Health Care Reform
Health Care Reform – What you need to know
Genesis Financial & Insurance Services is uniquely qualified to provide clarity and guidance to employers and individuals regarding health care reform. Our principals have served as presidents of the Local, State and National Association of Health Underwriters. They hold PPACA Certifications and will be certified to represent Covered California (California’s Health Insurance Exchange/Marketplace), once certification is made available.
Below is a brief summary of the new health care law. Clients of Genesis Financial & Insurance Services will be advised on the Affordable Care Act and kept informed as further guidance and regulation is released. Please do not hesitate to contact us for any reason.
Patient Protection and Affordable Care Act (PPACA)
Commonly called the Affordable Care Act (ACA), is a United States federal statute signed into law by President Barack Obama on March 23, 2010. Together with the Health Care and Education Reconciliation Act, it represents the most significant government expansion and regulatory overhaul of the country’s healthcare system since the passage of Medicare and Medicaid in 1965.
The ACA aims to increase the quality, affordability, and rate of health insurance coverage for Americans, and reduce the costs of health care for individuals and the government. It provides a number of mechanisms, including mandates, subsidies, and insurance exchanges, to increase coverage and affordability. The law also requires insurance companies to cover all applicants within new minimum standards and offer the same rates regardless of pre-existing conditions or sex.
Additional reforms aim to reduce costs and improve healthcare outcomes by shifting the system towards quality over quantity through increased competition, regulations, and incentives to streamline the delivery of health care. The Congressional Budget Office projected that the ACA will lower both future deficits and Medicare spending.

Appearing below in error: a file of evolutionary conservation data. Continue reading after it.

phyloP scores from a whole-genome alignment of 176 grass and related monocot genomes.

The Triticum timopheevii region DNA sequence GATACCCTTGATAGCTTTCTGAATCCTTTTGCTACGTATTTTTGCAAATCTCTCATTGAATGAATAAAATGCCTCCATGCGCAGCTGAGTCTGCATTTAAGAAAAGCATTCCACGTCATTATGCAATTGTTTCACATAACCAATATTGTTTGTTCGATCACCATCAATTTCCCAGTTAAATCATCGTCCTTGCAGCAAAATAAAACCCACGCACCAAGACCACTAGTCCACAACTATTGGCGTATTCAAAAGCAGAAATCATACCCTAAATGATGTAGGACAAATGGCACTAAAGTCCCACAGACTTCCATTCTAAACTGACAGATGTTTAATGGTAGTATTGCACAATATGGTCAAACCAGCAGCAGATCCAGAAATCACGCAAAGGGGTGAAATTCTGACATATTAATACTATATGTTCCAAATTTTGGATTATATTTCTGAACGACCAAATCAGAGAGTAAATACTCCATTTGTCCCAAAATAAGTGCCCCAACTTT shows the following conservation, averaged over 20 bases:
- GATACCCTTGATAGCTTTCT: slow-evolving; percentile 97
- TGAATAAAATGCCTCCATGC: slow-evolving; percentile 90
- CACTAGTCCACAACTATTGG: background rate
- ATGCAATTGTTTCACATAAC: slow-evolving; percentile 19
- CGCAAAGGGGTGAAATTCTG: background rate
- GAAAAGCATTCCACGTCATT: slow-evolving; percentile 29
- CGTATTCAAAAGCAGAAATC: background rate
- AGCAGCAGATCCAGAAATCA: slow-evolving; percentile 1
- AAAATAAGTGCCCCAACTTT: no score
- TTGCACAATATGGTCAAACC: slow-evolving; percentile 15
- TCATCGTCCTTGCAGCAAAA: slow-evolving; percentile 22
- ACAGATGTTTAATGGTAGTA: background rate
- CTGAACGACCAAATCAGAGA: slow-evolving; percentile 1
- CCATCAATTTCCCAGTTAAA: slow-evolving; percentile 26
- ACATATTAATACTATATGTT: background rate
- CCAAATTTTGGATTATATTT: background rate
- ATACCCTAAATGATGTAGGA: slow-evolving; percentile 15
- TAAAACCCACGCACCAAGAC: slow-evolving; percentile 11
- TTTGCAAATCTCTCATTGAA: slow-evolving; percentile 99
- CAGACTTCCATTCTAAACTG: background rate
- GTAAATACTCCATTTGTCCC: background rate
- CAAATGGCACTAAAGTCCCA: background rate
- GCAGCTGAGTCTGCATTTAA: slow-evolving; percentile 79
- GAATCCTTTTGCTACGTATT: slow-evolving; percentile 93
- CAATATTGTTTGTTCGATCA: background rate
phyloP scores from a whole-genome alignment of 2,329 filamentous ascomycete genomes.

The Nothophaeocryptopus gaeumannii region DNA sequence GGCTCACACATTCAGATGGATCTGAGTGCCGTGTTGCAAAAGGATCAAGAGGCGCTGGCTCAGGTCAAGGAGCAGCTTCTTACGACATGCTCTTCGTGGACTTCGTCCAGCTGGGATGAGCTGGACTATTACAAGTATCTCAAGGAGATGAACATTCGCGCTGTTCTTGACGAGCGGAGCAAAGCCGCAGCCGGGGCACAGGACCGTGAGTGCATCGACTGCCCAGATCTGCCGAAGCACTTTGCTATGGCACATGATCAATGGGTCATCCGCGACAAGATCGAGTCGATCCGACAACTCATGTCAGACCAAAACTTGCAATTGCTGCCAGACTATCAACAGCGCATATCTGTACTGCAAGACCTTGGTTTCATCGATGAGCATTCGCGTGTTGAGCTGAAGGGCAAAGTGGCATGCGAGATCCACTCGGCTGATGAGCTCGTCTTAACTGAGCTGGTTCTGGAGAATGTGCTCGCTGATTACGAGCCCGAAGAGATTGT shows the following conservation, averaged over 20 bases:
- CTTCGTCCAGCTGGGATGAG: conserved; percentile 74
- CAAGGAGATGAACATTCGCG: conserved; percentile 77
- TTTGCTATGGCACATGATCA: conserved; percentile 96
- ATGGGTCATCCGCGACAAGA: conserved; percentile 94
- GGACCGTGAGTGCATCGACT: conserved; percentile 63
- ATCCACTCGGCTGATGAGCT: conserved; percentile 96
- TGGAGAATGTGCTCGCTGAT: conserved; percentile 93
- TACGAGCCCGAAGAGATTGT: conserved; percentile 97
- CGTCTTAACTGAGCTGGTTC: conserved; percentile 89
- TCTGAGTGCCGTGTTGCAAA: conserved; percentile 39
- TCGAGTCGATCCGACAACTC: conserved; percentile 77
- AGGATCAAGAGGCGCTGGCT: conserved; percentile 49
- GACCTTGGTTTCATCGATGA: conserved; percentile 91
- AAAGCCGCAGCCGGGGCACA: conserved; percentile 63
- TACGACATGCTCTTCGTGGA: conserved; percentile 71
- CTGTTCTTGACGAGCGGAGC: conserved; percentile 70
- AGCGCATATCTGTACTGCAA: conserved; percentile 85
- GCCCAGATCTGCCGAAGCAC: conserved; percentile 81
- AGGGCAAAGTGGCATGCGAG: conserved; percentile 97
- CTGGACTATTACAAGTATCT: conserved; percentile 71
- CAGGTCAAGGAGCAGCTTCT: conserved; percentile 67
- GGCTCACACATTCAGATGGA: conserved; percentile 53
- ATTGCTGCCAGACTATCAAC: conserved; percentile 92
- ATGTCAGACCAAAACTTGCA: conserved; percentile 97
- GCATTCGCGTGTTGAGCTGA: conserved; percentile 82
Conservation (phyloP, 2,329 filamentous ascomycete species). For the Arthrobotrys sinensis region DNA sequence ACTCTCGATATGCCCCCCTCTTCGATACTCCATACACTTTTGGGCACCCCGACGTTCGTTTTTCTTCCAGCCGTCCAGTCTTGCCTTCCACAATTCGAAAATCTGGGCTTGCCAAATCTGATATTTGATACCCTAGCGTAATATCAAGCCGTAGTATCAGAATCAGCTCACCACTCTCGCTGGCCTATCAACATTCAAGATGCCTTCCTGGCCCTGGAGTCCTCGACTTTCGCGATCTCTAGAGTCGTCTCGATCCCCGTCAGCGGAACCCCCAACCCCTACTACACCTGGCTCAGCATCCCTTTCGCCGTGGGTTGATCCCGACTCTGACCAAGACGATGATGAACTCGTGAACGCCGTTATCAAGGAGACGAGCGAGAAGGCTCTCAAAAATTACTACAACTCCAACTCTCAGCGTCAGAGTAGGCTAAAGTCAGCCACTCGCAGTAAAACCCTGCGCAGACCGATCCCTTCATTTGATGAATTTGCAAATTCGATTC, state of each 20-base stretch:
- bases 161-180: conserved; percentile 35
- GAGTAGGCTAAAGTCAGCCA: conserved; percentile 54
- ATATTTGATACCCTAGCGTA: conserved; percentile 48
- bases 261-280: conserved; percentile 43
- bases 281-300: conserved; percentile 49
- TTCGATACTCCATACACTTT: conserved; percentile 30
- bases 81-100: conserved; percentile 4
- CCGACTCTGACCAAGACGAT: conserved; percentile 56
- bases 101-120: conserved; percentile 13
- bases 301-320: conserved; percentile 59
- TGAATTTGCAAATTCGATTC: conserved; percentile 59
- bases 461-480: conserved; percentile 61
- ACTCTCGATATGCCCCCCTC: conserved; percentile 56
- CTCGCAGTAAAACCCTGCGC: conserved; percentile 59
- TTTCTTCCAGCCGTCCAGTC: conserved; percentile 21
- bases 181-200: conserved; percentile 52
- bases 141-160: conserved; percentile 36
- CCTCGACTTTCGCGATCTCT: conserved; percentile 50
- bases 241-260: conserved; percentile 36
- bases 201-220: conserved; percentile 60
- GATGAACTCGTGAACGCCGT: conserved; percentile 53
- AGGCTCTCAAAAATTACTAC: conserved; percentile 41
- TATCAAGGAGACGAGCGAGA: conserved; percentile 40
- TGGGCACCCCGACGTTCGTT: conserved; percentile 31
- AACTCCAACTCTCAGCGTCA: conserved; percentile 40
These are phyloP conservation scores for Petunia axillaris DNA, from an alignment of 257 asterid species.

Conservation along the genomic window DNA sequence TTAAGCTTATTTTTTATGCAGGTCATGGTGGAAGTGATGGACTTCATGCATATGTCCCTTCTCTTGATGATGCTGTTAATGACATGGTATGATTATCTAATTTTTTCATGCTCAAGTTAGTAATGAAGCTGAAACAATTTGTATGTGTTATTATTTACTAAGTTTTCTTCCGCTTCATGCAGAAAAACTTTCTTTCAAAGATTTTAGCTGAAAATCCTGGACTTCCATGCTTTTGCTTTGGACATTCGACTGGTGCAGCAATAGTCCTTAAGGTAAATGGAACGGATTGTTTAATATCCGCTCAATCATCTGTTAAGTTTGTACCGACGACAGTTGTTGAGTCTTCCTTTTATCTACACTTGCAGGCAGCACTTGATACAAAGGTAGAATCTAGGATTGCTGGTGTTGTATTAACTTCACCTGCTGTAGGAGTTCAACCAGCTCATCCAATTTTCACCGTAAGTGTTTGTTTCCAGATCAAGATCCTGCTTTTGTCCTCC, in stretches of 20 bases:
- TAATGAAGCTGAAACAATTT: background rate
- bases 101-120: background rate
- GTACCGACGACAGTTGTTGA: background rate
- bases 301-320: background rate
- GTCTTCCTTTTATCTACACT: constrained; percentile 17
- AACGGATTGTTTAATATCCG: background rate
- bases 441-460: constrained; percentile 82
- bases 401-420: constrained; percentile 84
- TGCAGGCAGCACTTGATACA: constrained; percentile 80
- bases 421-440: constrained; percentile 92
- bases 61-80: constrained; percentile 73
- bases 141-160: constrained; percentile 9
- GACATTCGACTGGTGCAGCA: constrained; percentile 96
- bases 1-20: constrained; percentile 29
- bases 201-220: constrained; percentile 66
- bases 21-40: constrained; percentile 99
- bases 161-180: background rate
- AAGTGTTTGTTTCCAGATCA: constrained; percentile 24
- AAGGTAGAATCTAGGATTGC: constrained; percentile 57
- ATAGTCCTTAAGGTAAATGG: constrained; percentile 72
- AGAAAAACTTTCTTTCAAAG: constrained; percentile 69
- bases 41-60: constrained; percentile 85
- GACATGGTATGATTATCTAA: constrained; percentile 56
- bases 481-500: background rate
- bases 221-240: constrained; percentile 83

The ACA includes numerous provisions to take effect over several years beginning in 2010. There is a grandfather clause on policies issued before then that exempt them from many of these provisions, but other provisions may affect existing policies.
• Guaranteed issue will require policies to be issued regardless of any medical condition, and partial community rating will require insurers to offer the same premium to all applicants of the same age and geographical location without regard to gender or most pre-existing conditions (excluding tobacco use).
• A shared responsibility requirement, commonly called an individual mandate, requires all individuals not covered by an employer sponsored health plan, Medicaid, Medicare or other public insurance programs, to secure an approved private- insurance policy or pay a penalty, unless the applicable individual is a member of a recognized religious sect exempted by the Internal Revenue Service, or waived in cases of financial hardship. This was included on the rationale that- without such a mandate, a form of community rating, and coverage standards- the guaranteed issue provision would likely exacerbate adverse selection: if people could not be denied insurance by companies they might put-off insuring themselves until they got sick, causing insurers to resort to larger premium increases on sick individuals and more extensive coverage limits to afford the remaining insured population, which could result in an insurance death spiral. This led to the inclusion of subsidies so people with low-incomes can comply when the mandate goes into effect.
• Health insurance exchanges will commence operation in each state, offering a marketplace where individuals and small businesses can compare policies and premiums, and buy insurance (with a government subsidy if eligible).